Originally posted on The Honest Courtesan:
Dr. Paul Maginn is an Associate Professor of Urban Planning at the University of Western Australia; he is the co-editor and co-author of several chapters in the recently published book (Sub)Urban Sexscapes: Geographies and Regulation of the Sex Industry. I asked him to comment on his book and explain why a planner & geographer is so interested in sex work.
At social events whenever we meet someone new for the first time it can be guaranteed that they will ask, “So, what do you do for a living?” In the past, my stock response was generally: “I’m an academic…an urban planner”! The stock replies to this usually range from: “Oh! What does that mean?” to “Oh, that’s nice! I have to go now because there’s my friend over there”. You see, being an academic doesn’t seem to capture too many non-academic peoples’ attention. So nowadays, when I’m asked what…
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Back when I was City journalism student learning about health reporting – and later a copywriter for health charities – the sensitivity of language around medical subjects was drilled into me by various experts in fields such as mental health, HIV, and TB. The choice of terminology determines the tone of an article and sometimes even the journalist can be unaware of the implications of the language they’re using – something I often see as a freelance sub-editor of tabloid news.
The biggest mistakes do tend to appear in tabloid press, although all health journalists have a responsibility to find a middle ground between rigid medical terminology and the more illustrative language of journalism. But according to a guidance paper published by a a group of journal editors last week, scientists don’t always get it right either.
Editors of the journal Substance Abuse were apparently so concerned at some of the terms found in submitted papers they published an article appealing for researchers to use language that ‘respects the worth and dignity of all people…focuses on the medical nature of substance use…and avoids perpetuating negative stereotypes and biases through the use of slang and idioms’.
Some of the ‘what not to do’ examples sound like they could have come out of a column of a judgemental newspaper editorial:
“Although it is perhaps surprising, our journal has received submissions that contain explicitly morally laden language, e.g., referring to the “depraved and degenerate lives” of individuals who use substances,” wrote the Substance Abuse editors. They also revealed that some submissions included slang words such as ‘addicts’, ‘speedball’, and ‘clean’/’dirty’ urine.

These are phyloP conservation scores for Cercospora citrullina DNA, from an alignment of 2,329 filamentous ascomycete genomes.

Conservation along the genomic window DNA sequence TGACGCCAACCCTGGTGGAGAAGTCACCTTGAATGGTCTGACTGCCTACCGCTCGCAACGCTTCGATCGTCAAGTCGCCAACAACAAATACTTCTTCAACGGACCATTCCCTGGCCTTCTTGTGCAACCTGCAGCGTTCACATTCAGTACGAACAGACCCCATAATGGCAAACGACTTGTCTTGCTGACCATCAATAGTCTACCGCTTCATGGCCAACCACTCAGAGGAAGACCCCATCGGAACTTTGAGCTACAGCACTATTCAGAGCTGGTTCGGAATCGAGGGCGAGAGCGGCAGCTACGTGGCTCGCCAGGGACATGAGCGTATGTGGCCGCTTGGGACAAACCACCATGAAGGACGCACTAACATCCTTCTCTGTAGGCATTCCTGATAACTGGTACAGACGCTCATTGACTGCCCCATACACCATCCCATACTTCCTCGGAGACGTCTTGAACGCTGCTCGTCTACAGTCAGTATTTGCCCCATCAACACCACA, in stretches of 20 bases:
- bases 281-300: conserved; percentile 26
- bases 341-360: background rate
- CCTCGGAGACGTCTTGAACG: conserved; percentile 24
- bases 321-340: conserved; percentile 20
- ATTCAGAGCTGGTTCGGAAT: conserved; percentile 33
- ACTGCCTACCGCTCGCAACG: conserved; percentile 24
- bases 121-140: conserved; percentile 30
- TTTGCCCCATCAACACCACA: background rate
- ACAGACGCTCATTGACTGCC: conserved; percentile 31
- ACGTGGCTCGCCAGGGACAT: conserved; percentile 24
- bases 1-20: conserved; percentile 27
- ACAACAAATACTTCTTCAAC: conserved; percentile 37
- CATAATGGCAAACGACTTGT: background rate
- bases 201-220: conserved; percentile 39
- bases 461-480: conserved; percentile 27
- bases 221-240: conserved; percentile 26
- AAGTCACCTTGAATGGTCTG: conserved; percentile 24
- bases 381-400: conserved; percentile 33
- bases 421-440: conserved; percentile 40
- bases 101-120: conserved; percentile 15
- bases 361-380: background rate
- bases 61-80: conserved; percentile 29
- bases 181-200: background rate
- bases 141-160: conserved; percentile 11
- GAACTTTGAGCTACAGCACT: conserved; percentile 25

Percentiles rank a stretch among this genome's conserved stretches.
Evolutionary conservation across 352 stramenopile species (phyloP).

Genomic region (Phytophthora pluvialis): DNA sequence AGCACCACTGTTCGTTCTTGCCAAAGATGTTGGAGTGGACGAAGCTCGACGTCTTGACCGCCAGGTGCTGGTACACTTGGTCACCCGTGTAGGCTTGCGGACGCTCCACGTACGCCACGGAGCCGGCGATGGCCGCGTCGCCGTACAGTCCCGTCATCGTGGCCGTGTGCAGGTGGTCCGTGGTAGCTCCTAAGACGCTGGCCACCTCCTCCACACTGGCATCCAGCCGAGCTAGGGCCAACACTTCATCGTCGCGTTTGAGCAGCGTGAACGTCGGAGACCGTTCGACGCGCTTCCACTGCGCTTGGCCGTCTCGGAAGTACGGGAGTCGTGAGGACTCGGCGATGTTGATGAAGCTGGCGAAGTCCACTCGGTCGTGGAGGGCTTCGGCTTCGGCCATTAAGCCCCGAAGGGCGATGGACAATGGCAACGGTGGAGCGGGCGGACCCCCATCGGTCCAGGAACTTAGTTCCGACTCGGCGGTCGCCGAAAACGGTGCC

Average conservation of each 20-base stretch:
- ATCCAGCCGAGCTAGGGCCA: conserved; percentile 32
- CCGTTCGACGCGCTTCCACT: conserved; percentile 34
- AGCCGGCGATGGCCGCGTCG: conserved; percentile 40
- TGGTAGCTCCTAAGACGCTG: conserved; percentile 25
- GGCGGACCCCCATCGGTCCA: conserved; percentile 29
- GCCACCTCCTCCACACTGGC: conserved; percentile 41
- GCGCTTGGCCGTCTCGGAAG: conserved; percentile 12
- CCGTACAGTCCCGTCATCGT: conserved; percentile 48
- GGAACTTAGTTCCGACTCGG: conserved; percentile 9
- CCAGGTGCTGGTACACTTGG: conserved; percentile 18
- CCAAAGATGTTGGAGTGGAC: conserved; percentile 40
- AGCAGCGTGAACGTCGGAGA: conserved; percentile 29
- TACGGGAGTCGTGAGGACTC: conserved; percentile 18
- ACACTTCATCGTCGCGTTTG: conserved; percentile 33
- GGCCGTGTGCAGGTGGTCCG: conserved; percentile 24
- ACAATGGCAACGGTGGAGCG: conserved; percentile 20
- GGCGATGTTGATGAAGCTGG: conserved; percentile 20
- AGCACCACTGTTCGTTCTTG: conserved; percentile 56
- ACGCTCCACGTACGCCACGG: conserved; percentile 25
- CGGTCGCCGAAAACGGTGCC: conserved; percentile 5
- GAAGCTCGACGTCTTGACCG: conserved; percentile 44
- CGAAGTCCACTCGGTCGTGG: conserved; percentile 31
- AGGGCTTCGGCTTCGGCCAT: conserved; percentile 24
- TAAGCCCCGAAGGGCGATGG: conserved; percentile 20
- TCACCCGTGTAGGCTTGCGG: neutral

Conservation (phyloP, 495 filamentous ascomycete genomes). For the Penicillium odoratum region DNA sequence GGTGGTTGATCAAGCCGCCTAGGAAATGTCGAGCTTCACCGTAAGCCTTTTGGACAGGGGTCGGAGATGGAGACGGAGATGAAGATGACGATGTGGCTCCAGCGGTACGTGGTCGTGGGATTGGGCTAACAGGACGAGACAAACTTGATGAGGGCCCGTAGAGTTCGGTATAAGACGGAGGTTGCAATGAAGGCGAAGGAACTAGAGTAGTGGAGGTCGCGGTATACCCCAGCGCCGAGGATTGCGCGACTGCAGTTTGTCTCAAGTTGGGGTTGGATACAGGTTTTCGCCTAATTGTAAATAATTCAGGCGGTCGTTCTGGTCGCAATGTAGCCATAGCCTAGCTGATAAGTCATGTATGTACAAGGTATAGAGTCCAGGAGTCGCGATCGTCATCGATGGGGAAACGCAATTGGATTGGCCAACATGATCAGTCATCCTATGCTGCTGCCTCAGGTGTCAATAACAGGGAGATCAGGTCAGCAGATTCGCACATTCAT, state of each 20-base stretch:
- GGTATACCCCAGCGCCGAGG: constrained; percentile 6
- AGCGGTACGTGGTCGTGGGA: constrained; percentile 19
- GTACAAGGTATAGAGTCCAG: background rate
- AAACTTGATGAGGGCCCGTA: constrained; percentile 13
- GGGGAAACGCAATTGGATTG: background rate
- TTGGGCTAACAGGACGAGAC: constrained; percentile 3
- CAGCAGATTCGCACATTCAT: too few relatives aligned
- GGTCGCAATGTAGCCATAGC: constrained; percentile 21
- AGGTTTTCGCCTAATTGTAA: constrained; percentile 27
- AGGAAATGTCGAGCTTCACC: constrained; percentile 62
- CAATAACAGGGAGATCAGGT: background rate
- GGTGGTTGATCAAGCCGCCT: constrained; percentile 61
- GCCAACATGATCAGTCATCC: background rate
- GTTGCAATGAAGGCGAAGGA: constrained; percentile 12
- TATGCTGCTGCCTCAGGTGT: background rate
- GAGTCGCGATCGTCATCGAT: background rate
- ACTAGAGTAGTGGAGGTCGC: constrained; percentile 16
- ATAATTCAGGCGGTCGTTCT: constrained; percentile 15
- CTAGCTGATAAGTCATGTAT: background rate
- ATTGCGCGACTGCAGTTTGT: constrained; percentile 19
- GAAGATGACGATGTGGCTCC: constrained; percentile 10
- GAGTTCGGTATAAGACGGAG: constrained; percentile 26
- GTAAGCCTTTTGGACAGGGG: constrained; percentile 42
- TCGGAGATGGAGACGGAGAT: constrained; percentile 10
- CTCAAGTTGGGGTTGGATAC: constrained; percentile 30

Less obvious, but equally important, was the advice on using ‘people-ﬁrst’ language, and highlighting that a person’s condition is only one aspect of them and not their defining characteristic. ‘Addicts’, ‘users’, or ‘alcoholics’ are terms, according to the authors, that erase individual differences and presumes an homogeneity in experiences. They advise instead on using: ‘person with a ‘cocaine use disorder’ or ‘adolescent with an addiction’.
By the same token, they suggest that referring to a convict by their crime – murderer, drug dealer, thief – may be dehumanising. Instead they advice using the terms ‘people in prison’ or ‘people on parole’, a phrase perhaps suitable for scientific papers but not one I can ever see getting past a newspaper editor (although I did recently read an article that used the phrase ‘people with vaginas’).
They also turn the mirror on to themselves however, acknowledging that the very title of the journal they’re editing – Substance Abuse – could be deemed pejorative, referencing addiction expert William L. White’s article The Rhetoric of Recovery Advocacy: An Essay On the Power of Language.
In his essay, White writes that “of all the words that have entered the addiction/treatment vocabulary, ‘abuse’ is one of the most ill-chosen” and “to suggest that the addict mistreats the object of his or her deepest affection is a ridiculous notion”. He argues this word comes from an historic religious and moral concept of addiction and can be compared to the now – thankfully – defunct term ‘self-abuse’ that was once used to describe masturbation.
Both White and the Substance Abuse authors agree however that people recovering from these conditions are really the ones who should shape their own language and definitions.
“Most importantly, we need to know much more about the thoughts and preferences of the individuals and families who are affected by drug and alcohol use: how do they feel about